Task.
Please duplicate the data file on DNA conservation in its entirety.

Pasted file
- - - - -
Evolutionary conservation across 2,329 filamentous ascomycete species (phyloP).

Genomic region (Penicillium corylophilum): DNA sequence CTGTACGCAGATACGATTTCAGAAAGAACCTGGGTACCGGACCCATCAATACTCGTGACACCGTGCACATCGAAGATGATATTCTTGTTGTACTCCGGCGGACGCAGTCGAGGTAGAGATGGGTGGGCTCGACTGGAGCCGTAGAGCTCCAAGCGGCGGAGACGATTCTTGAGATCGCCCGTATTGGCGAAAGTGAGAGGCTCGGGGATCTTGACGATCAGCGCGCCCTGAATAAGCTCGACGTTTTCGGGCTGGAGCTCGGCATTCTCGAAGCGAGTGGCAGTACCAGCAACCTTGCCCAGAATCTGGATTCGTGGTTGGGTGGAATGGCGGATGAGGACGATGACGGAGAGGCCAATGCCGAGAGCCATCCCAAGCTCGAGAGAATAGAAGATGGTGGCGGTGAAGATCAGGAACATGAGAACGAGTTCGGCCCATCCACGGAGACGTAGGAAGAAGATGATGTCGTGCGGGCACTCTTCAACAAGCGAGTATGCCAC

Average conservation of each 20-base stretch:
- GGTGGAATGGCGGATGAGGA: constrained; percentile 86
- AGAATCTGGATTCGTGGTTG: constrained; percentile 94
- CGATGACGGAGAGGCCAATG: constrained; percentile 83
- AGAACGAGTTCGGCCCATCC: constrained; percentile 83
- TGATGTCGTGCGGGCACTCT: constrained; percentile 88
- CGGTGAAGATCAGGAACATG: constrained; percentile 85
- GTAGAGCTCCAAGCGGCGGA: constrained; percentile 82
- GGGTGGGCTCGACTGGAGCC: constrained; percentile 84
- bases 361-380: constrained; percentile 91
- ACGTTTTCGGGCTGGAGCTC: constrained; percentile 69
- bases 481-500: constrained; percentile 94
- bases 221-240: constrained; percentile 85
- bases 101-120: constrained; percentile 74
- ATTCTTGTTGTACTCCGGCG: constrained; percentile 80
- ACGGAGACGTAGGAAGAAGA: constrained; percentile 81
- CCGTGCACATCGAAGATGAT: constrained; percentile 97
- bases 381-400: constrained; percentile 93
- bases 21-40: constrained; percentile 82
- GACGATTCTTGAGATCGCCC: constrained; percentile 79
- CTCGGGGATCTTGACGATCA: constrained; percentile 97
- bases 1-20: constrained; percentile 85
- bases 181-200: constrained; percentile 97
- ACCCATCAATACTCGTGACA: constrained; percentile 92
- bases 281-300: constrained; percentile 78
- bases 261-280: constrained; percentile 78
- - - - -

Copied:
Evolutionary conservation across 2,329 filamentous ascomycete species (phyloP).

Genomic region (Penicillium corylophilum): DNA sequence CTGTACGCAGATACGATTTCAGAAAGAACCTGGGTACCGGACCCATCAATACTCGTGACACCGTGCACATCGAAGATGATATTCTTGTTGTACTCCGGCGGACGCAGTCGAGGTAGAGATGGGTGGGCTCGACTGGAGCCGTAGAGCTCCAAGCGGCGGAGACGATTCTTGAGATCGCCCGTATTGGCGAAAGTGAGAGGCTCGGGGATCTTGACGATCAGCGCGCCCTGAATAAGCTCGACGTTTTCGGGCTGGAGCTCGGCATTCTCGAAGCGAGTGGCAGTACCAGCAACCTTGCCCAGAATCTGGATTCGTGGTTGGGTGGAATGGCGGATGAGGACGATGACGGAGAGGCCAATGCCGAGAGCCATCCCAAGCTCGAGAGAATAGAAGATGGTGGCGGTGAAGATCAGGAACATGAGAACGAGTTCGGCCCATCCACGGAGACGTAGGAAGAAGATGATGTCGTGCGGGCACTCTTCAACAAGCGAGTATGCCAC

Average conservation of each 20-base stretch:
- GGTGGAATGGCGGATGAGGA: constrained; percentile 86
- AGAATCTGGATTCGTGGTTG: constrained; percentile 94
- CGATGACGGAGAGGCCAATG: constrained; percentile 83
- AGAACGAGTTCGGCCCATCC: constrained; percentile 83
- TGATGTCGTGCGGGCACTCT: constrained; percentile 88
- CGGTGAAGATCAGGAACATG: constrained; percentile 85
- GTAGAGCTCCAAGCGGCGGA: constrained; percentile 82
- GGGTGGGCTCGACTGGAGCC: constrained; percentile 84
- bases 361-380: constrained; percentile 91
- ACGTTTTCGGGCTGGAGCTC: constrained; percentile 69
- bases 481-500: constrained; percentile 94
- bases 221-240: constrained; percentile 85
- bases 101-120: constrained; percentile 74
- ATTCTTGTTGTACTCCGGCG: constrained; percentile 80
- ACGGAGACGTAGGAAGAAGA: constrained; percentile 81
- CCGTGCACATCGAAGATGAT: constrained; percentile 97
- bases 381-400: constrained; percentile 93
- bases 21-40: constrained; percentile 82
- GACGATTCTTGAGATCGCCC: constrained; percentile 79
- CTCGGGGATCTTGACGATCA: constrained; percentile 97
- bases 1-20: constrained; percentile 85
- bases 181-200: constrained; percentile 97
- ACCCATCAATACTCGTGACA: constrained; percentile 92
- bases 281-300: constrained; percentile 78
- bases 261-280: constrained; percentile 78